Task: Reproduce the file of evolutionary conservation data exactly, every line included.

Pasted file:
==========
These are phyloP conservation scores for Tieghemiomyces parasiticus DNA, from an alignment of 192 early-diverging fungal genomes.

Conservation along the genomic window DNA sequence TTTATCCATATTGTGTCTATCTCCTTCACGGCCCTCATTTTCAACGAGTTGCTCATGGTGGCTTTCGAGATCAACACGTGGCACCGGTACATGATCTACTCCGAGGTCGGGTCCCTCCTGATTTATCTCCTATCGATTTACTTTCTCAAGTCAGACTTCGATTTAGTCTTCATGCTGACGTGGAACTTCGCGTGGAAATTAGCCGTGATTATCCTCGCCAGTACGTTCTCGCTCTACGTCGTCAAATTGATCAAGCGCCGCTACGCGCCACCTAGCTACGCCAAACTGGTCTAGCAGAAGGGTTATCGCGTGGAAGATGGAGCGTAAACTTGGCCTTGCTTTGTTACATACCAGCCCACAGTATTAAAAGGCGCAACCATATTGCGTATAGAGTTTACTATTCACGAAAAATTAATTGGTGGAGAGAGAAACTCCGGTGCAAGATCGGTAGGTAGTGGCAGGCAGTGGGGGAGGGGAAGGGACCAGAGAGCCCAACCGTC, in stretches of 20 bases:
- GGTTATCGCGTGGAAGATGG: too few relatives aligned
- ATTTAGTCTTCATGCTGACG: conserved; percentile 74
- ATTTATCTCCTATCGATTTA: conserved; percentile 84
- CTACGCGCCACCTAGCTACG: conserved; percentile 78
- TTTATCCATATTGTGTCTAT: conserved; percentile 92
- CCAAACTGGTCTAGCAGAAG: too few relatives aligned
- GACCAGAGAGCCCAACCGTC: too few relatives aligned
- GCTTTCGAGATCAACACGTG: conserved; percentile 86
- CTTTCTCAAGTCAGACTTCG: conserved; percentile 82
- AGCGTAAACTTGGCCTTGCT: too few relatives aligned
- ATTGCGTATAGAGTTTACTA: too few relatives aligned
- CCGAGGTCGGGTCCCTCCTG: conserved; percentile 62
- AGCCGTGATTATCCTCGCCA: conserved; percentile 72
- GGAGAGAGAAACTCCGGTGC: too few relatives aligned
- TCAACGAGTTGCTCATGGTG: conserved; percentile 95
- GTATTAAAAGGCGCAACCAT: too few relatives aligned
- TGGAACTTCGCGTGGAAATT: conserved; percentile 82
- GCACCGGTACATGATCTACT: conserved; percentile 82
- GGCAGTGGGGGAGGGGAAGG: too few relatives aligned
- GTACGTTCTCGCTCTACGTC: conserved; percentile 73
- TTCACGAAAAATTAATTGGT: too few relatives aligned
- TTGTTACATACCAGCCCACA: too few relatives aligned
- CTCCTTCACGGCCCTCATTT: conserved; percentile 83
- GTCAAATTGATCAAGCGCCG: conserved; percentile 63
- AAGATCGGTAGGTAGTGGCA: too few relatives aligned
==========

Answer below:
These are phyloP conservation scores for Tieghemiomyces parasiticus DNA, from an alignment of 192 early-diverging fungal genomes.

Conservation along the genomic window DNA sequence TTTATCCATATTGTGTCTATCTCCTTCACGGCCCTCATTTTCAACGAGTTGCTCATGGTGGCTTTCGAGATCAACACGTGGCACCGGTACATGATCTACTCCGAGGTCGGGTCCCTCCTGATTTATCTCCTATCGATTTACTTTCTCAAGTCAGACTTCGATTTAGTCTTCATGCTGACGTGGAACTTCGCGTGGAAATTAGCCGTGATTATCCTCGCCAGTACGTTCTCGCTCTACGTCGTCAAATTGATCAAGCGCCGCTACGCGCCACCTAGCTACGCCAAACTGGTCTAGCAGAAGGGTTATCGCGTGGAAGATGGAGCGTAAACTTGGCCTTGCTTTGTTACATACCAGCCCACAGTATTAAAAGGCGCAACCATATTGCGTATAGAGTTTACTATTCACGAAAAATTAATTGGTGGAGAGAGAAACTCCGGTGCAAGATCGGTAGGTAGTGGCAGGCAGTGGGGGAGGGGAAGGGACCAGAGAGCCCAACCGTC, in stretches of 20 bases:
- GGTTATCGCGTGGAAGATGG: too few relatives aligned
- ATTTAGTCTTCATGCTGACG: conserved; percentile 74
- ATTTATCTCCTATCGATTTA: conserved; percentile 84
- CTACGCGCCACCTAGCTACG: conserved; percentile 78
- TTTATCCATATTGTGTCTAT: conserved; percentile 92
- CCAAACTGGTCTAGCAGAAG: too few relatives aligned
- GACCAGAGAGCCCAACCGTC: too few relatives aligned
- GCTTTCGAGATCAACACGTG: conserved; percentile 86
- CTTTCTCAAGTCAGACTTCG: conserved; percentile 82
- AGCGTAAACTTGGCCTTGCT: too few relatives aligned
- ATTGCGTATAGAGTTTACTA: too few relatives aligned
- CCGAGGTCGGGTCCCTCCTG: conserved; percentile 62
- AGCCGTGATTATCCTCGCCA: conserved; percentile 72
- GGAGAGAGAAACTCCGGTGC: too few relatives aligned
- TCAACGAGTTGCTCATGGTG: conserved; percentile 95
- GTATTAAAAGGCGCAACCAT: too few relatives aligned
- TGGAACTTCGCGTGGAAATT: conserved; percentile 82
- GCACCGGTACATGATCTACT: conserved; percentile 82
- GGCAGTGGGGGAGGGGAAGG: too few relatives aligned
- GTACGTTCTCGCTCTACGTC: conserved; percentile 73
- TTCACGAAAAATTAATTGGT: too few relatives aligned
- TTGTTACATACCAGCCCACA: too few relatives aligned
- CTCCTTCACGGCCCTCATTT: conserved; percentile 83
- GTCAAATTGATCAAGCGCCG: conserved; percentile 63
- AAGATCGGTAGGTAGTGGCA: too few relatives aligned